A homeless 74-year-old man who robbed a bank because he was desperate to return to jail has been granted his wish - a five-year sentence.
Robert Newnham told staff at the Halifax in Dorchester, Dorset, that he had a gun and demanded £1,000.
Newnham, who had been just released from jail, later told police it was easier to rob a bank than try to organise his pension.
He admitted one count of robbery at Dorchester Crown Court.
Earlier the court had heard the alcoholic had become institutionalised and committed the robbery so he would be sent back to prison.
David Campbell, defending, told the court Newnham had struggled to cope with his alcoholism after being released from prison.
He added: "He didn't have the knowledge or the faculty to get his pension and decided the only way he could get money was to commit this offence in the knowledge there would be only one option - that of prison."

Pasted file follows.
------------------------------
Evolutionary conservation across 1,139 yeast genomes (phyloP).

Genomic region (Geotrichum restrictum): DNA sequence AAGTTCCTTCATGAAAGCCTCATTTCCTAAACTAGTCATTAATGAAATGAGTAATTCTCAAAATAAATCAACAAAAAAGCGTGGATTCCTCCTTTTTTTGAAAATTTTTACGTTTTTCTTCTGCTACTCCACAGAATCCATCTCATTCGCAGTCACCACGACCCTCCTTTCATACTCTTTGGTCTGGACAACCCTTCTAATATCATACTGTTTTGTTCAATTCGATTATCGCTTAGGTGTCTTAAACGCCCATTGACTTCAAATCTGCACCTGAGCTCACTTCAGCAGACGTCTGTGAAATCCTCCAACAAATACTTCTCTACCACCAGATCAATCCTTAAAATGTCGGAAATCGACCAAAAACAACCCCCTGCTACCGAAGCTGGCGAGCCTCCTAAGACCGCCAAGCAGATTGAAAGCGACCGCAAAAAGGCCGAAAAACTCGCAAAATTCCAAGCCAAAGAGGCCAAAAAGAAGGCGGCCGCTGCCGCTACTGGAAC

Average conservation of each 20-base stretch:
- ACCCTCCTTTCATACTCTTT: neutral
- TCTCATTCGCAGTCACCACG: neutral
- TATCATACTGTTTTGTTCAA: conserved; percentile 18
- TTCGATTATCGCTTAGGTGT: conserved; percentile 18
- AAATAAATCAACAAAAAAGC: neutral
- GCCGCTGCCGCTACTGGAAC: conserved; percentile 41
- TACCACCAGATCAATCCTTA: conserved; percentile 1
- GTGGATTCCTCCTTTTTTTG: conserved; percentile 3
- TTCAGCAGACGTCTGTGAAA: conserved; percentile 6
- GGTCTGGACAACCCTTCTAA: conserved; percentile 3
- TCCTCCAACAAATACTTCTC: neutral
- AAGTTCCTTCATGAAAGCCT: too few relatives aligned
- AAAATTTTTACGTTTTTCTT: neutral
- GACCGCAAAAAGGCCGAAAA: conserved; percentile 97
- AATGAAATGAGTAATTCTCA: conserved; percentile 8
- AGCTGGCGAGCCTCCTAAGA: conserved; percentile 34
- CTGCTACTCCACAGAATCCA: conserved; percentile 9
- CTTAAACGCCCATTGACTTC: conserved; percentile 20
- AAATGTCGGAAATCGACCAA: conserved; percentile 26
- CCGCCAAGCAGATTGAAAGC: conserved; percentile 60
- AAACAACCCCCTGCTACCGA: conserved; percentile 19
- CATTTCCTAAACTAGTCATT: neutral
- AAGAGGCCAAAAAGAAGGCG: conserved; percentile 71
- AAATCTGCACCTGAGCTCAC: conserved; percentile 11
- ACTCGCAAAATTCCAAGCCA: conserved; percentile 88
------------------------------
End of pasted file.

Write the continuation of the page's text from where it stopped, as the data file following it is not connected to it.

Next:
Recorder Andrew Langdon QC, told Newnham he would serve at least half the sentence before being released on licence.
Mr Langdon said: "This was far from being a well-planned or ruthless robbery.
"You were, as you so often are, drunk - you were almost incoherent."
But he added: "It was no less frightening for the victim that you were 74 as opposed to 64 or 54 or 44."
The court heard Newnham has been offending for 36 years with almost annual shoplifting convictions since 1983.
'Nowhere to live'
He also has previous convictions for possessing offensive weapons in public.
This latest offence was his third conviction for robbery.
He was jailed for six years in November 1998 at Chichester Crown Court for robbing a bank in Worthing, West Sussex, which was later reduced to four and a half years by the Court of Appeal.
In August 2002, he was jailed for five years for robbing a bank in Croydon, London, in March 2002.
When police arrested him in Dorchester after his latest robbery he had £940 in £10 and £20 bank notes on him and had not spent any of his loot, the court heard.
The 37 days Newnham has already spent in custody will be deducted from his sentence.
Det Con Jon Bayliff, from Dorset Police, said: "He said to us it was easier for him to rob a bank than to get his pension sorted out.
"He didn't have anywhere to live and was having a few problems."